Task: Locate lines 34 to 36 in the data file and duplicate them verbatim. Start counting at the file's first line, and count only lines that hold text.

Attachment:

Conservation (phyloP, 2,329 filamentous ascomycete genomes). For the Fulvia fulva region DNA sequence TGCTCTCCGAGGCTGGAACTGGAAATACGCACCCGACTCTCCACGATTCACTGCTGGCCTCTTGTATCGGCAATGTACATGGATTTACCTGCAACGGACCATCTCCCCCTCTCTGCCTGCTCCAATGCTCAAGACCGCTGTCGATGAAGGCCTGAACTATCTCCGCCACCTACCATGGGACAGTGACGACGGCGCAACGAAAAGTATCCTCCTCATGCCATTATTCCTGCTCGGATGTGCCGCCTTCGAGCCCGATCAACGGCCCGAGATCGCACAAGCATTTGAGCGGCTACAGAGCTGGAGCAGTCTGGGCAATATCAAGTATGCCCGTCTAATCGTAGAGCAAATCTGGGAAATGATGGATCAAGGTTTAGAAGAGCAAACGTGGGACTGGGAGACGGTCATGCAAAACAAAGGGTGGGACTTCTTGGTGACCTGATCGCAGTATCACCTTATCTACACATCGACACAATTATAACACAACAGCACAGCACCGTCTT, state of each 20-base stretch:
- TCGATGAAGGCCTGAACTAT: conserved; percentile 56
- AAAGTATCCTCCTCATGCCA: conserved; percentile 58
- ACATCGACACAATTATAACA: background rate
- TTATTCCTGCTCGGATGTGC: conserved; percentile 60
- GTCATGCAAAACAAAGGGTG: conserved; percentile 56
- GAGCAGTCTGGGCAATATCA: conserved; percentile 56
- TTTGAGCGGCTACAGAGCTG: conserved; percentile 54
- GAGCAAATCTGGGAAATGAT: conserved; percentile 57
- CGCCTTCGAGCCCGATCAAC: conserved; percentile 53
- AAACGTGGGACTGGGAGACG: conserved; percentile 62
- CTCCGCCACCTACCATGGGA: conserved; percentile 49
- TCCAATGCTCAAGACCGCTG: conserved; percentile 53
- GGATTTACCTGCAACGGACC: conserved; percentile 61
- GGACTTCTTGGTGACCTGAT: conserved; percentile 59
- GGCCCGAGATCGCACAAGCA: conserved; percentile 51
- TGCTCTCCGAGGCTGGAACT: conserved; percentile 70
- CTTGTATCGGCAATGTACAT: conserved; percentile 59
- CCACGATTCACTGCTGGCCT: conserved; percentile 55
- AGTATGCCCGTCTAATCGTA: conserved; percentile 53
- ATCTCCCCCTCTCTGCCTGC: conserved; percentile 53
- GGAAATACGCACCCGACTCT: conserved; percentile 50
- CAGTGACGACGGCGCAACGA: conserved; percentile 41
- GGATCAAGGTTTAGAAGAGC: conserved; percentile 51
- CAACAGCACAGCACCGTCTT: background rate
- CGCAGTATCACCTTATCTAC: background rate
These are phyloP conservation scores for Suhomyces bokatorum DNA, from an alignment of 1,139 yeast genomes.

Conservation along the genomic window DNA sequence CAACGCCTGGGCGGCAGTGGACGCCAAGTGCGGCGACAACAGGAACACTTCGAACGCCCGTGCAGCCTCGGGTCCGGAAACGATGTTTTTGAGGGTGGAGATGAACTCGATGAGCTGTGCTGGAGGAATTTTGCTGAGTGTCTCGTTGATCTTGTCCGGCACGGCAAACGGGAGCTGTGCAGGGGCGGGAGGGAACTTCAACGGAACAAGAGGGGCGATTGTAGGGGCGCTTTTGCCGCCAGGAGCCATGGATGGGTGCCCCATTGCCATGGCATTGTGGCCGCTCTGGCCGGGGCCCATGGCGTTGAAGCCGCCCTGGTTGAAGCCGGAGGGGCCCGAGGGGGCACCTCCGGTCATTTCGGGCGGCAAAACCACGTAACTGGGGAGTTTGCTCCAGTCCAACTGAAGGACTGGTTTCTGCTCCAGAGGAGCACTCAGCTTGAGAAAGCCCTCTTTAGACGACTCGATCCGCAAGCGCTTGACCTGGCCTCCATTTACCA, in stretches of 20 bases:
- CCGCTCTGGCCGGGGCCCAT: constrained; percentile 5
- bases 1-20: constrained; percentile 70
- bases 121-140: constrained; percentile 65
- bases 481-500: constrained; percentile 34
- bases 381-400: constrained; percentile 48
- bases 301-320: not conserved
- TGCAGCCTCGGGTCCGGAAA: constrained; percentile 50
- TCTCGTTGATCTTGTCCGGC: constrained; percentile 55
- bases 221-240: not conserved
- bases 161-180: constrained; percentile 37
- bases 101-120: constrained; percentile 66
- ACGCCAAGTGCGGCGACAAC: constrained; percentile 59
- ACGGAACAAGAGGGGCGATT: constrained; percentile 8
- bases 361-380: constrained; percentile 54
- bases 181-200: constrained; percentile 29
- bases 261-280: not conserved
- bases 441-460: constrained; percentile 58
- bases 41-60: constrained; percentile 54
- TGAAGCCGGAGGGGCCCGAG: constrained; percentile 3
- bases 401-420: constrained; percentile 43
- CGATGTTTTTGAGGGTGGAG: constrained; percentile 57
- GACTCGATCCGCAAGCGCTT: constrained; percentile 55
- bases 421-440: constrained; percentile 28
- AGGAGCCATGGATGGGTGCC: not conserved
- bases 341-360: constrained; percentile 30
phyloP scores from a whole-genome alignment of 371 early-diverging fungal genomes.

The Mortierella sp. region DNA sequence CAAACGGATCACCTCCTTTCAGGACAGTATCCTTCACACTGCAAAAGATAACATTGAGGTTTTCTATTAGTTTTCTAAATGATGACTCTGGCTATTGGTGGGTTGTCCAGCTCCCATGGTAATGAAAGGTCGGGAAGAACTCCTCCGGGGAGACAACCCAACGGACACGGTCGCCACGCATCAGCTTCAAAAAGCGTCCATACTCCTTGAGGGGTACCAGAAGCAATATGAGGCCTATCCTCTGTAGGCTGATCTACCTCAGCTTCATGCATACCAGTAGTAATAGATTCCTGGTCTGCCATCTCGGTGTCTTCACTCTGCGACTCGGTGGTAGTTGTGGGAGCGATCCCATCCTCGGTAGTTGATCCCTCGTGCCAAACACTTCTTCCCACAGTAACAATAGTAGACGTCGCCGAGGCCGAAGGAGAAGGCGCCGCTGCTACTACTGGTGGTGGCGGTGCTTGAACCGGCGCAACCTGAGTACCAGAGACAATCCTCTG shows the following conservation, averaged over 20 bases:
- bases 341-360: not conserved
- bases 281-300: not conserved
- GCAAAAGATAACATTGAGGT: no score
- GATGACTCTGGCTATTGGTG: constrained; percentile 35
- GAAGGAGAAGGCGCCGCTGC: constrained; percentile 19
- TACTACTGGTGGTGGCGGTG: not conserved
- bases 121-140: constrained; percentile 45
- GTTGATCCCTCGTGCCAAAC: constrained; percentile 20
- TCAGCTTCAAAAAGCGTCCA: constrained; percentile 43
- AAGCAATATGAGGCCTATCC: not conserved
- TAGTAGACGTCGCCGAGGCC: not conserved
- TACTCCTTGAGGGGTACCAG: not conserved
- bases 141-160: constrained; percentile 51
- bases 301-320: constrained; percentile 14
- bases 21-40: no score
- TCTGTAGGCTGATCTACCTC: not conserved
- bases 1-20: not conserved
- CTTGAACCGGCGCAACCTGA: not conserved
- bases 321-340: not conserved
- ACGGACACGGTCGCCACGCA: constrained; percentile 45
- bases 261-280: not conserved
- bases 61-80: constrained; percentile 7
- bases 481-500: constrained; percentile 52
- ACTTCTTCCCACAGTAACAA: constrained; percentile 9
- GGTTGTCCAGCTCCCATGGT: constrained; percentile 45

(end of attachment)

- bases 301-320: not conserved
- TGCAGCCTCGGGTCCGGAAA: constrained; percentile 50
- TCTCGTTGATCTTGTCCGGC: constrained; percentile 55